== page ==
Japan Banks Expect Highest Bad-Loan Costs Since Financial Crisis

Japan Banks Expect Highest Bad-Loan Costs Since Financial Crisis

Bloomberg  | May 15, 2020 17:54

Japan Banks Expect Highest Bad-Loan Costs Since Financial Crisis

(Bloomberg) -- Japan’s top banks forecast the biggest bad-loan costs since the aftermath of the global financial crisis, joining other global lenders in bracing for the fallout from the coronavirus pandemic.

Total credit costs at Mitsubishi UFJ (NYSE:MUFG) Financial Group Inc., Sumitomo Mitsui (NYSE:SMFG) Financial Group Inc. and Mizuho Financial Group Inc. will almost double to 1.1 trillion yen ($10.3 billion) in the year ending March 2021, the most in 11 years, the Tokyo-based lenders forecast Friday. They expect combined net income of 1.3 trillion yen, the lowest since the year ended March 2010.

Banks worldwide are setting aside billions of dollars to prepare for a wave of defaults as the coronavirus triggers potentially the worst global recession since the Great Depression. Interest-rate cuts around the world are compounding the misery for Japanese banks, which have been expanding loans abroad to make up for negative rates at home.

For years, Japanese banks have relied on low credit costs to prop up earnings as rock-bottom rates erode lending profitability. They have also been booking gains from sales of shares held in corporate clients -- something that’s becoming tougher after equity markets tumbled this year.

One bright sign for investors is the lenders all pledged to at least maintain dividend payments, with Sumitomo Mitsui planning an increase in the current fiscal year. That confirmed analysts’ expectations even after some overseas rivals were forced to curb or withhold payouts at the behest of regulators.

Another is the prospect of Japan reopening parts of its economy as new virus cases decline. The government is lifting a state of emergency in most prefectures earlier than scheduled and will evaluate next week whether do the same in major cities including Tokyo.

Mizuho CEO Tatsufumi Sakai said his bank’s projections for a 29% drop in profit this year were based on the assumption that the economy will bottom out by the end of the next quarter. Similarly, MUFG’s forecast was based on a slow U-shaped recovery.

Data next week is likely to confirm that Japan is in a deep recession, with analysts estimating the economy shrank an annualized 4.5% in the first three months of the year. Gross domestic product is expected to plunge 21.5% in the current quarter.

The banks are seeing strong loan demand, as businesses scramble to secure funding to weather the economic storm. Loans at major lenders grew the most since 2009 in April, Bank of Japan figures showed this week.

That may not be sustained because companies will have little incentive to spend during the slump.

“In the very short term, large corporates do have liquidity needs,” said Michael Makdad, an analyst at Morningstar Inc. in Tokyo. “You get a short-term boost, but after that things slow down.”

©2020 Bloomberg L.P.

Related News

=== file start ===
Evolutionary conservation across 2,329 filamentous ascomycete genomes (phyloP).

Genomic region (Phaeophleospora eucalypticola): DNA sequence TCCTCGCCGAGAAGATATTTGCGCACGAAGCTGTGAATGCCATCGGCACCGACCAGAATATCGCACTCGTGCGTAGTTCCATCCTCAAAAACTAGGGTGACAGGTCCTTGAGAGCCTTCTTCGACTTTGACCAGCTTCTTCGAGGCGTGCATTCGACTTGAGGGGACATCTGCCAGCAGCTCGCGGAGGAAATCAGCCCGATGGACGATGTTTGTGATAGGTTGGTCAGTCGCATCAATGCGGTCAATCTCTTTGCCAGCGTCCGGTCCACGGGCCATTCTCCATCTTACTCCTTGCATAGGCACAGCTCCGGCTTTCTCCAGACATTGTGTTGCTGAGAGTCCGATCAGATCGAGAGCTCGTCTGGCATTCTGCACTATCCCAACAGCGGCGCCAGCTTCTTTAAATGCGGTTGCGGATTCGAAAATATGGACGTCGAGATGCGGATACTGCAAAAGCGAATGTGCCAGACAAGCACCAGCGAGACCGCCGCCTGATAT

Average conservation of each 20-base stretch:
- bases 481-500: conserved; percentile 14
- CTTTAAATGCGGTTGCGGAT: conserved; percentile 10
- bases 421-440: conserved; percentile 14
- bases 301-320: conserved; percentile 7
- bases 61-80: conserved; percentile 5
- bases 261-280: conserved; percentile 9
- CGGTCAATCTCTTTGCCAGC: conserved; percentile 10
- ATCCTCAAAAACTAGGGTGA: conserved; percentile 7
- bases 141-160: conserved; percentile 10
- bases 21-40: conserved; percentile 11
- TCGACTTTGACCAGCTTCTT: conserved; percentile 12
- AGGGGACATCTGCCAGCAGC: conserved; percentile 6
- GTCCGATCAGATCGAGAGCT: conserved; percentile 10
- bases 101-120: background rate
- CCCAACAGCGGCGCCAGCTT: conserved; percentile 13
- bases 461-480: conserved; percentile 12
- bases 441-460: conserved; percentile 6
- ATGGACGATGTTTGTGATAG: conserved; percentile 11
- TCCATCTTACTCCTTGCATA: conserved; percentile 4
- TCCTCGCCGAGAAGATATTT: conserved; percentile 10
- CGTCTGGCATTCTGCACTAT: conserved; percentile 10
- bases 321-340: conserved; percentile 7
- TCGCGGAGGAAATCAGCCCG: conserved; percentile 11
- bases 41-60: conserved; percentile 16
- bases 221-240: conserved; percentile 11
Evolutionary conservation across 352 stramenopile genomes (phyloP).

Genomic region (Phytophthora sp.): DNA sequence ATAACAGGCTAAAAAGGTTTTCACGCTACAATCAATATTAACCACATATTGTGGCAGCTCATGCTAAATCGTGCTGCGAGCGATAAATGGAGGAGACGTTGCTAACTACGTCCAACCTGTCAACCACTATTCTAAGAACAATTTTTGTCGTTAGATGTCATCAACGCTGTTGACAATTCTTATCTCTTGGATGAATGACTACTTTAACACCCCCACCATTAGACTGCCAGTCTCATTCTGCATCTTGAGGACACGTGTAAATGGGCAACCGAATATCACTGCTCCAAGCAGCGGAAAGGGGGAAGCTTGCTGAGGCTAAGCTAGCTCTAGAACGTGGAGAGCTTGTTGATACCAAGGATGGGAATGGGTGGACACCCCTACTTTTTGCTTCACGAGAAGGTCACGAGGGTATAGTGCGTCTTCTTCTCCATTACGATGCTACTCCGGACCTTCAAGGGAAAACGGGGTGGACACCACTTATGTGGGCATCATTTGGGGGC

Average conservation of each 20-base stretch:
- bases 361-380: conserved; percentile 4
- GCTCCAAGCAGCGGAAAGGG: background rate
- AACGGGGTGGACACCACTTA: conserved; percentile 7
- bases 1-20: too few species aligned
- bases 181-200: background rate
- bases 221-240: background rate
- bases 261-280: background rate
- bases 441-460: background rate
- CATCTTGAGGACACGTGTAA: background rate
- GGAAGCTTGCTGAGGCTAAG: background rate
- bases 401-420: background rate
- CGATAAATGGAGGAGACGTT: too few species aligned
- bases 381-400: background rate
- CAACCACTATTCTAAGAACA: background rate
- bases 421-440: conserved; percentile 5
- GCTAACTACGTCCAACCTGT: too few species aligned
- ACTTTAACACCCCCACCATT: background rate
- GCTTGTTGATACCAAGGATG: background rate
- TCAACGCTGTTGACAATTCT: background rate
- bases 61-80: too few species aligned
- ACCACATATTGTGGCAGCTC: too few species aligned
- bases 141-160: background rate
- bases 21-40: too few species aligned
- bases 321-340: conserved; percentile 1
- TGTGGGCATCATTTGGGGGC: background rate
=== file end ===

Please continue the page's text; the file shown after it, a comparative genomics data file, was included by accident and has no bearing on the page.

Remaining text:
Latest comments

Add a Comment
Please wait a minute before you try to comment again.
Discussion
Write a reply...
Please wait a minute before you try to comment again.

Trading in financial instruments and/or cryptocurrencies involves high risks including the risk of losing some, or all, of your investment amount, and may not be suitable for all investors. Prices of cryptocurrencies are extremely volatile and may be affected by external factors such as financial, regulatory or political events. Trading on margin increases the financial risks.
Before deciding to trade in financial instrument or cryptocurrencies you should be fully informed of the risks and costs associated with trading the financial markets, carefully consider your investment objectives, level of experience, and risk appetite, and seek professional advice where needed.
Fusion Media would like to remind you that the data contained in this website is not necessarily real-time nor accurate. The data and prices on the website are not necessarily provided by any market or exchange, but may be provided by market makers, and so prices may not be accurate and may differ from the actual price at any given market, meaning prices are indicative and not appropriate for trading purposes. Fusion Media and any provider of the data contained in this website will not accept liability for any loss or damage as a result of your trading, or your reliance on the information contained within this website.
It is prohibited to use, store, reproduce, display, modify, transmit or distribute the data contained in this website without the explicit prior written permission of Fusion Media and/or the data provider. All intellectual property rights are reserved by the providers and/or the exchange providing the data contained in this website.
Fusion Media may be compensated by the advertisers that appear on the website, based on your interaction with the advertisements or advertisers.

English (USA) English (UK) English (India) English (Canada) English (Australia) English (South Africa) English (Nigeria) Deutsch Español (España) Español (México) Français Italiano Nederlands Português (Portugal) Polski Português (Brasil) Русский Türkçe ‏العربية‏ Ελληνικά Svenska Suomi עברית 日本語 한국어 简体中文 繁體中文 Bahasa Indonesia Bahasa Melayu ไทย Tiếng Việt हिंदी
Sign out
Are you sure you want to sign out?
NoYes
CancelYes
Saving Changes

+

Download the Investing.com App

Get free real time quotes, charts and alerts on stocks, indices, currencies, commodities and bonds. Get free top of the line technical analysis/predictors.

Investing.com is better on the App!

More content, faster quotes and charts, and a smoother experience is available only on the App.

';